Your belt keeps coming off your Snapper mower. Having to keep stopping your mower and replacing the belt can get pretty frustrating. It’s time to find the reason your belt is coming off your mower so you can get back to mowing and not have to continually deal with your belt.
A Snapper mower belt can keep coming off the mower deck when brackets are bent or worn; the belt is worn or stretched; the bearings have failed in your pulleys and spindle housings, and debris caught in the deck affects your belt tension.
Take safety precautions before working with the components of your mower deck. Remove the key from your ignition switch and disconnect the spark plug wires to prevent your mower from starting. Wear gloves to protect your hands against sharp edges.
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Follow all safety instructions provided in your equipment operator’s manual before diagnosing, repairing, or operating. Consult a professional if you don’t have the skills, or knowledge or are not in the condition to perform the repair safely.
9 Reasons Your Belt Keeps Coming Off Your Snapper Mower
- Loose or worn belt
- Belt keeper damage
- Shredded deck belt
- Bad spindle housing bearing
- Bad pulley bearing
- Worn tensioner bracket or spring
- Debris interfering with belt tension
- Debris stuck in the groove of the pulley
- Oil or rust on the belt
Loose or Worn Snapper Mower Belt
A loose or worn Snapper mower belt can come off your mower deck pulleys. Belts wear with time from normal use. Replace your mower belt with a new belt when you see signs of wear. This includes a belt that appears shiny, cracked, or stretched.
Snapper Mower Belt Keeper Damage
Your Snapper deck uses belt keepers to assist with keeping the belt in place. The belt keeper is a rod that sits between 1/8” and 1/4” away from the pulley and is used as a method of prevention to keep your belt from coming off the pulley.
The belt moves around your pulleys and doesn’t actually touch your keepers. When you get slack in the belt, the belt can hit a belt keeper and bend it out of place allowing the belt to slip and come off your pulley.
Fix your belt keeper by bending it back into place using a hammer or vice grip. If you can’t adjust it correctly, replace your belt keeper.
Shredded Snapper Mower Belt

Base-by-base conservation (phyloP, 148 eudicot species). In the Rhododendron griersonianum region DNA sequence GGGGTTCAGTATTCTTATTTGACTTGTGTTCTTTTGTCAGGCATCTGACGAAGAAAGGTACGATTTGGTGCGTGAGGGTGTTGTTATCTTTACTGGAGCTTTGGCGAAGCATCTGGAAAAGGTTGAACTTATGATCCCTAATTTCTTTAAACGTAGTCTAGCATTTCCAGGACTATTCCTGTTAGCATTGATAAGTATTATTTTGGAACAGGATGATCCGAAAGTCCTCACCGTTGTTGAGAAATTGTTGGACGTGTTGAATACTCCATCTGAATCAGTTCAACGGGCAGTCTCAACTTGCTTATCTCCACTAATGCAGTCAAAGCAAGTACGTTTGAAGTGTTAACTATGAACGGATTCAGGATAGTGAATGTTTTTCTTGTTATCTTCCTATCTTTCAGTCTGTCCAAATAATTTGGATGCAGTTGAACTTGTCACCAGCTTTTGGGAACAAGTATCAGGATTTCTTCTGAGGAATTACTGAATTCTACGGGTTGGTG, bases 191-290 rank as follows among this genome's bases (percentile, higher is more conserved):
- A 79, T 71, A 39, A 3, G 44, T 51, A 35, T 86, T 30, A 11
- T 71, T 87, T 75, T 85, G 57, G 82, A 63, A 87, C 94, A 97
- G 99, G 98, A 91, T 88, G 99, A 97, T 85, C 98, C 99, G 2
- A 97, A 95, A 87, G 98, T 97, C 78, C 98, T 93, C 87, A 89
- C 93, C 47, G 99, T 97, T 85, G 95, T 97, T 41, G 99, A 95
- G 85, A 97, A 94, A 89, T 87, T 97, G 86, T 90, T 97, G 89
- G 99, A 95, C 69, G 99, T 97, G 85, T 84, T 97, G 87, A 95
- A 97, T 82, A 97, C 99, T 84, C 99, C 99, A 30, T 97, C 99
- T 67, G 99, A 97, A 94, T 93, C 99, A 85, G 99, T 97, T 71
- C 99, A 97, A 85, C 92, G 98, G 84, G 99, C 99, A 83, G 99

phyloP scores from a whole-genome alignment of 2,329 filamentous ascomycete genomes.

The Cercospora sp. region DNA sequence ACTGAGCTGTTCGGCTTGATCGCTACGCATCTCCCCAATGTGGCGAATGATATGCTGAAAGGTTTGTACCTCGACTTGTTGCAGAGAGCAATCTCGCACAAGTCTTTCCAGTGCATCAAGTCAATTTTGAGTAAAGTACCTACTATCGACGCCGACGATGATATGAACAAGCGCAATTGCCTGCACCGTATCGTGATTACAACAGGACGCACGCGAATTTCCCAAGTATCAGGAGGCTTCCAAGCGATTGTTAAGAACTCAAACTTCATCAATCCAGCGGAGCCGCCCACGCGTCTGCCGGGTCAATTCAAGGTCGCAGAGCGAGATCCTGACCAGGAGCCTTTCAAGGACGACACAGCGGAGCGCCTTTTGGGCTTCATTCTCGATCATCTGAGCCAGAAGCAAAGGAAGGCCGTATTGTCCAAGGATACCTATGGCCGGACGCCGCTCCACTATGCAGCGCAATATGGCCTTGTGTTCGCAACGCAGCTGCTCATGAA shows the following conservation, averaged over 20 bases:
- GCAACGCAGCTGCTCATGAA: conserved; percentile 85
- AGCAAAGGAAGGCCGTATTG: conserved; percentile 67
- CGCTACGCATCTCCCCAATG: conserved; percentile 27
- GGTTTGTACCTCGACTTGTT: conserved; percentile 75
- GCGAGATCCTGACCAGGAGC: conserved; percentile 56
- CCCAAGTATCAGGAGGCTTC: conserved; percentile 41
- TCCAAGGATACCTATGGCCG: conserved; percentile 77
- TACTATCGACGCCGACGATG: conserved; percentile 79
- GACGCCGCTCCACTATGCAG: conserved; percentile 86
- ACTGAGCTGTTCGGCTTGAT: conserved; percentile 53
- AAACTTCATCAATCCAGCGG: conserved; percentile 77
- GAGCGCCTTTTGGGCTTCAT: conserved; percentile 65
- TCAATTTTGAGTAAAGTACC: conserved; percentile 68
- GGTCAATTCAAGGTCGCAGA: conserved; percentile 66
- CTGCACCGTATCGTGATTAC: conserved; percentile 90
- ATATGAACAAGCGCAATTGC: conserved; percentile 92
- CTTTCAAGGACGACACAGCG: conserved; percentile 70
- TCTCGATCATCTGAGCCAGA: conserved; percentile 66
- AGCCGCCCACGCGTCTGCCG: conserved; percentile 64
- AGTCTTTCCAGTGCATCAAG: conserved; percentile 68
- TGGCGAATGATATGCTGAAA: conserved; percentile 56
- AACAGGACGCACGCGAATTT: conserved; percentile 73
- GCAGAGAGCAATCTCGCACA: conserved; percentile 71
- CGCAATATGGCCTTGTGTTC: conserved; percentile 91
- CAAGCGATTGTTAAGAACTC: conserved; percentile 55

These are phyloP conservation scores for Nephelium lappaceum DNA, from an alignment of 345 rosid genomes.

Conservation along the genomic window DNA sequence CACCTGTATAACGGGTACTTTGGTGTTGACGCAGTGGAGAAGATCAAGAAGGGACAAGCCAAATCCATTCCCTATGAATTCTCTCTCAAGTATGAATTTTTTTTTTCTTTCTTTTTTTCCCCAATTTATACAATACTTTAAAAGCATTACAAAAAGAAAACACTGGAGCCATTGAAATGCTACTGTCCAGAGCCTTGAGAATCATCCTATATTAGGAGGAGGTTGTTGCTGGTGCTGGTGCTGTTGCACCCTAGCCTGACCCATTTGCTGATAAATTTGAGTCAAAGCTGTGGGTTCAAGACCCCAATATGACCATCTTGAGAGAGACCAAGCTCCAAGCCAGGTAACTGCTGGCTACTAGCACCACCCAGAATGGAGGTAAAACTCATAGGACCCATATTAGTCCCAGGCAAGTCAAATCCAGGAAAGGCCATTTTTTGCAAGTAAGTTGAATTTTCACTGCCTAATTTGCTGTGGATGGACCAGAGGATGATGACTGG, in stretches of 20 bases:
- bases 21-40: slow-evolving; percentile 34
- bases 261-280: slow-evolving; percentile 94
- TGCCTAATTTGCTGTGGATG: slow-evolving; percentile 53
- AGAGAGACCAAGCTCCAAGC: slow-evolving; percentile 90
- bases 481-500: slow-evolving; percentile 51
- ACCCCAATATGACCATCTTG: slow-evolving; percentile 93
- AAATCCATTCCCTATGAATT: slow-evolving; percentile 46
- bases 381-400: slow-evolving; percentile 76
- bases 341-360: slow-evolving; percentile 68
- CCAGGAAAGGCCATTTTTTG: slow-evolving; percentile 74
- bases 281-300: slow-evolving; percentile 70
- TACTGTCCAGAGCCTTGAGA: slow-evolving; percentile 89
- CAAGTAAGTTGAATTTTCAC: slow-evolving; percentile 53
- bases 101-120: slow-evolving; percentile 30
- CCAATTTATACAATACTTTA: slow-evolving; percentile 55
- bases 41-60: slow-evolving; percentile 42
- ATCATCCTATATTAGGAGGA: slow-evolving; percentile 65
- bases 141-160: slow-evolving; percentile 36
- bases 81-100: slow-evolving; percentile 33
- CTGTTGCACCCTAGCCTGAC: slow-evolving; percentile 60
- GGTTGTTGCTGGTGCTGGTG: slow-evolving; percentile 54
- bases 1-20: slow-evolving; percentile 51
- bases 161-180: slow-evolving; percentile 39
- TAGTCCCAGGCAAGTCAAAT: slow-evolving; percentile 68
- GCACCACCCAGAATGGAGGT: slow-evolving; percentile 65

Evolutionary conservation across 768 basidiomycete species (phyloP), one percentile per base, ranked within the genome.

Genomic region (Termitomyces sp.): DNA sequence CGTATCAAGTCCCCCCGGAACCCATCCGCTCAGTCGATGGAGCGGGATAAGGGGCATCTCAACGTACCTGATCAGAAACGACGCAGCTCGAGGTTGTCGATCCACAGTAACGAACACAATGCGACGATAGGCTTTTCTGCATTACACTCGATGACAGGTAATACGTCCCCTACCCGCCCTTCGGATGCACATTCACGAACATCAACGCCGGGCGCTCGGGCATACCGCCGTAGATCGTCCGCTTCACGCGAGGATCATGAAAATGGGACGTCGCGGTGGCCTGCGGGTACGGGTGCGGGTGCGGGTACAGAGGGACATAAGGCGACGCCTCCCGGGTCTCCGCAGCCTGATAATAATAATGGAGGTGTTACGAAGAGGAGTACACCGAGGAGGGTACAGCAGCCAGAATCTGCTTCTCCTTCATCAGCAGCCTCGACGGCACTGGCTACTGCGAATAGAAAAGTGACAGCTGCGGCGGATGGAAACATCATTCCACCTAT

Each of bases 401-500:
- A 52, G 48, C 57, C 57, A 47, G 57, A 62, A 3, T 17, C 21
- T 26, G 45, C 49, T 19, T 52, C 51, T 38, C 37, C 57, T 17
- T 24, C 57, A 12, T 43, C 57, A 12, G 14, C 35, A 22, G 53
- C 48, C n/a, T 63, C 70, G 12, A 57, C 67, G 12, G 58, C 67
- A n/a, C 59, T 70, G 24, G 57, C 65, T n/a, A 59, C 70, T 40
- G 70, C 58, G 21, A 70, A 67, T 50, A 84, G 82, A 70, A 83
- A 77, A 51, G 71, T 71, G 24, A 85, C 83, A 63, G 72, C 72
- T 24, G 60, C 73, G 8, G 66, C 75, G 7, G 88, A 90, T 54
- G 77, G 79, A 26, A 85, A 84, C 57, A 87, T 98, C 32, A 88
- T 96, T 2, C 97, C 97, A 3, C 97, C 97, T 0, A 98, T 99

If you notice shredding and torn edges on your mower deck belt, you must find the cause. Most likely, a bracket or belt keeper is out of place and your belt is rubbing against it causing the belt to shred.
Another reason your belt can shred is when it is incorrectly routed around your pulleys.
First, make sure your belt is correctly installed. Refer to your operator’s manual or a parts diagram for the correct position of your belt around the pulleys.
Second, find the item your belt is catching on when your deck is engaged. Look for a shiny flat spot on a belt keeper or bracket. This is an indication you have an area rubbing against a piece of metal.
Once you identify the part that is causing your shredded belt problem, adjust the part so it no longer rubs. If you find the cause happens to be a bracket with a bushing, you may be able to replace the bushing.
Sometimes you must replace the bracket assembly when Snapper only sells the part in this way.
Bad Bearings in the Pulleys on a Snapper Mower
A pulley may no longer sit flat and parallel to the mower deck when the bearing is bad. A pulley with a bad bearing can cause one side of your pulley to sit higher off the deck than the other. When this happens, your Snapper belt is more likely to come off the pulleys.
Check each of your pulleys to make sure they rotate smoothly and without restriction. Do this by slowly turning each pulley by hand. You will need to replace your pulley when you feel a restriction or hear a noise coming from your bearing.
Bad Bearing in the Spindle Housings on a Snapper Mower
Much like a bad bearing in a pulley can cause your pulley to not sit flat, a bad bearing in your spindle housing can allow vertical movement in a blade that can cause the deck to vibrate.